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Covid-19 - Thoughts from the front-line

My name is Laura, I am 34, I am a GP trainee and I am expendable.


I have given up the best years of my life training to do a job to help others, to make the world a better place. I used to have a different job, a better job that paid more, with better hours and where our managers thanked us for a job well done. 10 years ago, I gave that all up because I wanted to make a difference. Along the way I have sacrificed many thing - money, happiness, friends, hobbies, time with family and a family of my own. I have missed Christmas’s, birthdays, weddings the list is endless. I have never regretted it - until now.


The NHS and social care have for as long as I can remember been abused and undervalued - by patients, by politicians, by the system. We are in the middle of a worldwide pandemic and now suddenly we are being applauded. Yet where was that appreciation when Dr Bawa-Garba was charged of manslaughter after being forced to work in an overrun, under supervised position the day after returning from maternity leave – a situation Doctors up and down the country feel could have happened to them. Where was that support when the Junior Doctors contract was unilaterally imposed upon us by Jeremy Hunt in order to meet a ‘manifesto promise.’ Where was that love for the NHS when our current prime minister and his top officials voted against a pay rise for nurses and cheered when their side won?


How long will the public stay good spirited and understanding of the pressures we currently face? When waiting times go up, GP appointment are impossible to obtain, when cancer survival worsens and patients health deteriorates, will people remember the fantastic brave staff who went out to work while they stayed at home? And when the dust settles and we realise the extent of mistakes made and things missed whilst we tried to practice in a way we are not trained to do, all the while trying to protect our patients and ourselves from a deadly disease will you remember us then? Or will the temptation of that no win no fee advert be to great? Will our regulators, indemnity providers and medical colleges stand by their promise to take into consideration the unprecedented times in which we are working? Even if they do, will I still have the challenge and terror of being stood in front of a judge explaining my actions?


Everywhere you look people are thanking the wonderful NHS staff for fearlessly going into work. But I do not feel fearless. I am terrified. For my own life and health, my husbands, my colleagues, my patients but also for the future of the world I love and for the onslaught as a GP I will face when all this is over.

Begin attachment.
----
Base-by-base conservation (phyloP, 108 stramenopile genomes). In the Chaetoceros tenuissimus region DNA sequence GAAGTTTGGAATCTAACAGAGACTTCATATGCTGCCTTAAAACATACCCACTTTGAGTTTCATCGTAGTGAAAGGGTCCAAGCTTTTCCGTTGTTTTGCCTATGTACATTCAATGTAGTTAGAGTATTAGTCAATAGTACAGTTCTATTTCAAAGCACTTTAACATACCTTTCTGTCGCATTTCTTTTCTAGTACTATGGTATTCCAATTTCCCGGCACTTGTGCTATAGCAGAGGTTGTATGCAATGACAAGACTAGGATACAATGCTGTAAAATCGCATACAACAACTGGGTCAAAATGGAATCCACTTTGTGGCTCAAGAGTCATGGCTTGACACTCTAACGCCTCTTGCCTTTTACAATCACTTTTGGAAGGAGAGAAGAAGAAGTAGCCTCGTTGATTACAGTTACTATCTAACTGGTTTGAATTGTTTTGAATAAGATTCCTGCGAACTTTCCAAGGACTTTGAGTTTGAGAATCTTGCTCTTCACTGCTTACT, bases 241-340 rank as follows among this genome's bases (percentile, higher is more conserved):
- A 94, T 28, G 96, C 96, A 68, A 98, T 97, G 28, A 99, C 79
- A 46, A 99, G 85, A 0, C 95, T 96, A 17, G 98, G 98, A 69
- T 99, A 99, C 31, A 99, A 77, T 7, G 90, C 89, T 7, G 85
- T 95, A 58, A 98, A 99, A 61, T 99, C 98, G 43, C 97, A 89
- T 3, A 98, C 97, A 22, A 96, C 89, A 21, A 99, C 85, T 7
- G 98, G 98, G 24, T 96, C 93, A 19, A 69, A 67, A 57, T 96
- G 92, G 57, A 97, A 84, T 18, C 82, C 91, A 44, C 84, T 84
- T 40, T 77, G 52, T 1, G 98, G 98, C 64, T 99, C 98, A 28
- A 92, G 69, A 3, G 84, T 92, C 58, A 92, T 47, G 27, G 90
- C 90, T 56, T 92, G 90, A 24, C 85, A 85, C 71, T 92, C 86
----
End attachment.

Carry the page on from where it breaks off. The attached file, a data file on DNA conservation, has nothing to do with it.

The health secretary says we need to treat PPE like the precious commodity it is. But am I not a precious commodity? The UK government and Public Health England have continuously downgraded our personal protective equipment. This is not driven by hard science or facts but by availability. From the very start the UK has had lower standards for PPE than those recommended by the WHO, and both European and American guidelines. A 2008 document produced for the health and safety executive following the SARS outbreak to prepare us for future viral infections concluded that surgical masks are inadequate to protect the user even from a sneeze. Yet suddenly in the midst of an outbreak where the required FFP3 masks are in short supply we are expected to believe that the position on this has been changed based on new evidence. I did not get to where I am today by being naïve – at least have the courage to stand in front of us and be honest.


And what if we do not feel adequately protected based on these new rules? If we disagree with the government advice and refuse to put our lives at risk in this way – what happens then? I’d probably still treat my patients, but surely that is my choice after I have been presented with the all the facts not the watered-down version that someone else has decided upon for me. I am not cannon fodder. This government seems to have forgotten the people it needs so desperately are the people it is letting down the most.


We are seeing around the country many health care workers already affected or sadly succumbing to this illness and yet now once again the rules for PPE are to be downgraded. 9 days ago, my colleague developed a fever, he didn’t meet the government arbitrary defined criteria of 37.8 celsius but thankfully I work for a fantastic team who value their staff and sent him home. The following day our senior partner also developed a fever and I followed 2 days later. Luckily the rules have changed, and we can now get swabbed. We all have Covid-19.